YouTube has blown up this week over revelations that child predators have been using a combination of seemingly harmless videos and the site’s comments section to engage in predatory behaviour. In response to this, major advertisers like McDonalds and Nestle have begun pulling commercials off the platform, along with Epic and Fortnite.
Having learned that some Fortnite ads were playing before the kind of videos explained here by Matt Watson, Epic has pulled all pre-roll (the ones you get before a video starts) commercials from YouTube.
“We have paused all pre-roll advertising,” a spokesperson for Epic told The Verge. “Through our advertising agency, we have reached out to Google/YouTube to determine actions they’ll take to eliminate this type of content from their service.”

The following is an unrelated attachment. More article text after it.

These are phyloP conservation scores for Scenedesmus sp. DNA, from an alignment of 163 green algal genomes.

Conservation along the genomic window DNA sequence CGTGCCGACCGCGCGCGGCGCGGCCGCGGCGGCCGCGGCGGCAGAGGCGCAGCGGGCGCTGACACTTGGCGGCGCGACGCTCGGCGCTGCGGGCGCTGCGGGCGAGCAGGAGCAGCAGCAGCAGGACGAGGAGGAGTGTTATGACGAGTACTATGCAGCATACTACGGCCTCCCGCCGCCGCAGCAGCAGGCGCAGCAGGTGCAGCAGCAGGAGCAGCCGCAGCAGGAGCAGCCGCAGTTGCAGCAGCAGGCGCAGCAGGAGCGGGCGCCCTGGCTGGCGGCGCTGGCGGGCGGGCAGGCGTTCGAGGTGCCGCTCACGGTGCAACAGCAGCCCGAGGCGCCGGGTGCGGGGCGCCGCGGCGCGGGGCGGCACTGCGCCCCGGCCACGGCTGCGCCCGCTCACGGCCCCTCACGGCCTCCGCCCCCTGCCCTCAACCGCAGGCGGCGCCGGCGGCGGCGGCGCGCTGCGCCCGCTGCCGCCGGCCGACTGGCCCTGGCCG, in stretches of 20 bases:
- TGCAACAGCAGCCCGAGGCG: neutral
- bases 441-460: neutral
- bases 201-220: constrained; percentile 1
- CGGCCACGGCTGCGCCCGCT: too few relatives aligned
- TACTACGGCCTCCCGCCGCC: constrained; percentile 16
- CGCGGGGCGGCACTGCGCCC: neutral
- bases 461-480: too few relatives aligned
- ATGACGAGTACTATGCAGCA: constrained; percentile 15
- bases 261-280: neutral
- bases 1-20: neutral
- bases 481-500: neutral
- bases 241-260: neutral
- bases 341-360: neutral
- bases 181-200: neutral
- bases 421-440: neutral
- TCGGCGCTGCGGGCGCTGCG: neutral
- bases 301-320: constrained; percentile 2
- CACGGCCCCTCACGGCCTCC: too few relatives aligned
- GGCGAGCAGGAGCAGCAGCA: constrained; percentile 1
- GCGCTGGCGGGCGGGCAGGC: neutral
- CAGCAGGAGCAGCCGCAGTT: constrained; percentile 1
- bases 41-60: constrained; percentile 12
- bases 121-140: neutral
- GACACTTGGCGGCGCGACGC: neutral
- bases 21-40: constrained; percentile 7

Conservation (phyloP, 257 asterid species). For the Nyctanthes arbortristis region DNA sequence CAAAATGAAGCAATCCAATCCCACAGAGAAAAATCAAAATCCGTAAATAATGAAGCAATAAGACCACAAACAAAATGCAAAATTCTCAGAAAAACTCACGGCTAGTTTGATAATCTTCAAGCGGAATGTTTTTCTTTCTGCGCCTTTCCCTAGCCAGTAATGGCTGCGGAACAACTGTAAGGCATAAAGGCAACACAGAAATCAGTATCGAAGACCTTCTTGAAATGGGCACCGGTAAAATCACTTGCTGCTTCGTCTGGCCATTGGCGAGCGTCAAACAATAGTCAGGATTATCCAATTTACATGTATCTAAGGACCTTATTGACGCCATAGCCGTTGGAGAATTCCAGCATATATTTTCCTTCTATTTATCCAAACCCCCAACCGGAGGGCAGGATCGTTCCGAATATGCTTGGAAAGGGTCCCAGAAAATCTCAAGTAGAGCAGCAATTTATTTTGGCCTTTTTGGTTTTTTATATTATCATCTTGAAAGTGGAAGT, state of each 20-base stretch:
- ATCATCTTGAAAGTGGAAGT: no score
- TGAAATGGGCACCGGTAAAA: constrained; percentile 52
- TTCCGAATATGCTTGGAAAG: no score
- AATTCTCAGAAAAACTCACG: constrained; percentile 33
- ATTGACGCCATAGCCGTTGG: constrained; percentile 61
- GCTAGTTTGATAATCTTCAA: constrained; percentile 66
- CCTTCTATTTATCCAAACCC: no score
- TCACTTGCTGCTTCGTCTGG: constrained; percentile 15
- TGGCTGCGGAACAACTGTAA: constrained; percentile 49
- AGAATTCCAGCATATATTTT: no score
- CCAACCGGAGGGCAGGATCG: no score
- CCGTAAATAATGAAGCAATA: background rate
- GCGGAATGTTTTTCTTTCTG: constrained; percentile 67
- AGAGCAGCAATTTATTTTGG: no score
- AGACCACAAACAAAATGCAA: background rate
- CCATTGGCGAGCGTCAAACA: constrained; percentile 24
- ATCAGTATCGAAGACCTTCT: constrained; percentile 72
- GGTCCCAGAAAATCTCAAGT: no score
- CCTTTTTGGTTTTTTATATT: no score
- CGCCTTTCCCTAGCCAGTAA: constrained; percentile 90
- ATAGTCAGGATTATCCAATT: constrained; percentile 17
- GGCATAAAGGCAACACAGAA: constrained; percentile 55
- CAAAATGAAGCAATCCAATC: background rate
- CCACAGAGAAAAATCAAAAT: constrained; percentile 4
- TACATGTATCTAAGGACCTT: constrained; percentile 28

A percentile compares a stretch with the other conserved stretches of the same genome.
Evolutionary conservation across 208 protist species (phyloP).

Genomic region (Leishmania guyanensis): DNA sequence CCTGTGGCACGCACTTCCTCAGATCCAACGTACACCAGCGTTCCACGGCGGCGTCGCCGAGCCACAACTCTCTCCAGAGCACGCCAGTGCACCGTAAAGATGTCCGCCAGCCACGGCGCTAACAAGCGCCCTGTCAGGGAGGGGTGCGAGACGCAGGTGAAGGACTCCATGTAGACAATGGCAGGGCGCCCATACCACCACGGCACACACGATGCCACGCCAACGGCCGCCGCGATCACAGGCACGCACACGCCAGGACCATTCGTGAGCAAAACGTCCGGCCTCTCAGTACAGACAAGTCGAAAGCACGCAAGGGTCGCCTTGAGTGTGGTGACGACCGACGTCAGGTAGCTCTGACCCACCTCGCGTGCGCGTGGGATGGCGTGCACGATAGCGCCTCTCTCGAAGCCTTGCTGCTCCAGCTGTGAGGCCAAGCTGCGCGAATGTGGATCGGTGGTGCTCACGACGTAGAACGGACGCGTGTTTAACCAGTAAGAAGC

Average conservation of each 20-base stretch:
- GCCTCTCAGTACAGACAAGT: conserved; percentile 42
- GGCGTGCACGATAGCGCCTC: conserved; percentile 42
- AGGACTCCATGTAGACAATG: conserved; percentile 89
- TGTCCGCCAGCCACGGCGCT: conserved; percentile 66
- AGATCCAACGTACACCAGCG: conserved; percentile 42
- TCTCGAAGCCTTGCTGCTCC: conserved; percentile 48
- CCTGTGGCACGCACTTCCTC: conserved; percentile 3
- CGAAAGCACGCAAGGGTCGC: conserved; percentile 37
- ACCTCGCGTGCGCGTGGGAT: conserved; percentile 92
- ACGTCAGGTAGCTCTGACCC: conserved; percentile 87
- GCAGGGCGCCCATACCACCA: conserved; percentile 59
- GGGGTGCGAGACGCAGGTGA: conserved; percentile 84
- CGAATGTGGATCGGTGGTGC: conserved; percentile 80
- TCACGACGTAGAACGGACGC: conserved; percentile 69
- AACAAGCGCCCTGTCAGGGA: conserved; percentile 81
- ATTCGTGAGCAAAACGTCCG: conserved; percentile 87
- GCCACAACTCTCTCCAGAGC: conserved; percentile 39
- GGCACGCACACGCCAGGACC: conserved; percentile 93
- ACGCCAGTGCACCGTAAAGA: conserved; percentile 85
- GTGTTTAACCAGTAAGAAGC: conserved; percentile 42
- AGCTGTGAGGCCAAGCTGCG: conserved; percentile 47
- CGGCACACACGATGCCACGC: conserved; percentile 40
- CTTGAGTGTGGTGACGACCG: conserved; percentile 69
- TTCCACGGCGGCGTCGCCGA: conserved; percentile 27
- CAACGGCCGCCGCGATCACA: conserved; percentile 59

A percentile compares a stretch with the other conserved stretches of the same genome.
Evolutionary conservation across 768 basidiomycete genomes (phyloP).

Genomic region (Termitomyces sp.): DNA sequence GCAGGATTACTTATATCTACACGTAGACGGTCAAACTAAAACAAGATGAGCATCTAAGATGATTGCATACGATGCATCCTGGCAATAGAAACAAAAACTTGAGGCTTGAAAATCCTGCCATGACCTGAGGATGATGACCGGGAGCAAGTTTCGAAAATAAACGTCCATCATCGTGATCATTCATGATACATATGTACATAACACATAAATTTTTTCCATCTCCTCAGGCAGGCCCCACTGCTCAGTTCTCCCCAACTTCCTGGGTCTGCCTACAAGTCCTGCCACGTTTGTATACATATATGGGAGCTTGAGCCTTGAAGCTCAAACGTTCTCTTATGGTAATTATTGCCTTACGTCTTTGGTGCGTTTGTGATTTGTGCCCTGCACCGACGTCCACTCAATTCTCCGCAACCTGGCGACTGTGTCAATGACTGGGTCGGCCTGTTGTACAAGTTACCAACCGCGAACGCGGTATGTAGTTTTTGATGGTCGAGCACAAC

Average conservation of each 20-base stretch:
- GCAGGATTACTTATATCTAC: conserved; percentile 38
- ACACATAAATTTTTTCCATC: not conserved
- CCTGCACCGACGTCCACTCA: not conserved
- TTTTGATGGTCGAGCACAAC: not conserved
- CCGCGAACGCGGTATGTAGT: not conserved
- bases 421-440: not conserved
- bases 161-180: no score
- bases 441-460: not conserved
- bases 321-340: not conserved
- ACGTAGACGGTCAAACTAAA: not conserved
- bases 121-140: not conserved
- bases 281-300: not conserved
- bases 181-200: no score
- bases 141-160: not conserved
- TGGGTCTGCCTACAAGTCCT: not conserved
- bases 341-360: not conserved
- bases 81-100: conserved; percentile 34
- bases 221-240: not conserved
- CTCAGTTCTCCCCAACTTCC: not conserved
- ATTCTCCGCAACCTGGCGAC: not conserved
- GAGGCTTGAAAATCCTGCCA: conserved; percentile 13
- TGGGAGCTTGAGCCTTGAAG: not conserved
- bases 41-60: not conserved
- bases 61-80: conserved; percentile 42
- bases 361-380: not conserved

YouTube has pledged to take action, but the revelation once again raises two big issues for creators on the platform. Firstly, if more major advertisers like Epic and McDonalds begin removing their commercials, then everyone’s ad revenue is going to suffer, adversely affecting people who have had nothing to do with the controversy.
And secondly, this discovery of actual child porn behaviour comes in the same week that some harmless Pokemon videos were mistakenly barred from YouTube. These kind of errors and oversights are inexcusable for a company the size of YouTube, and show that they’re too reliant on algorithms to moderate their site when more direct human intervention could have better addressed this.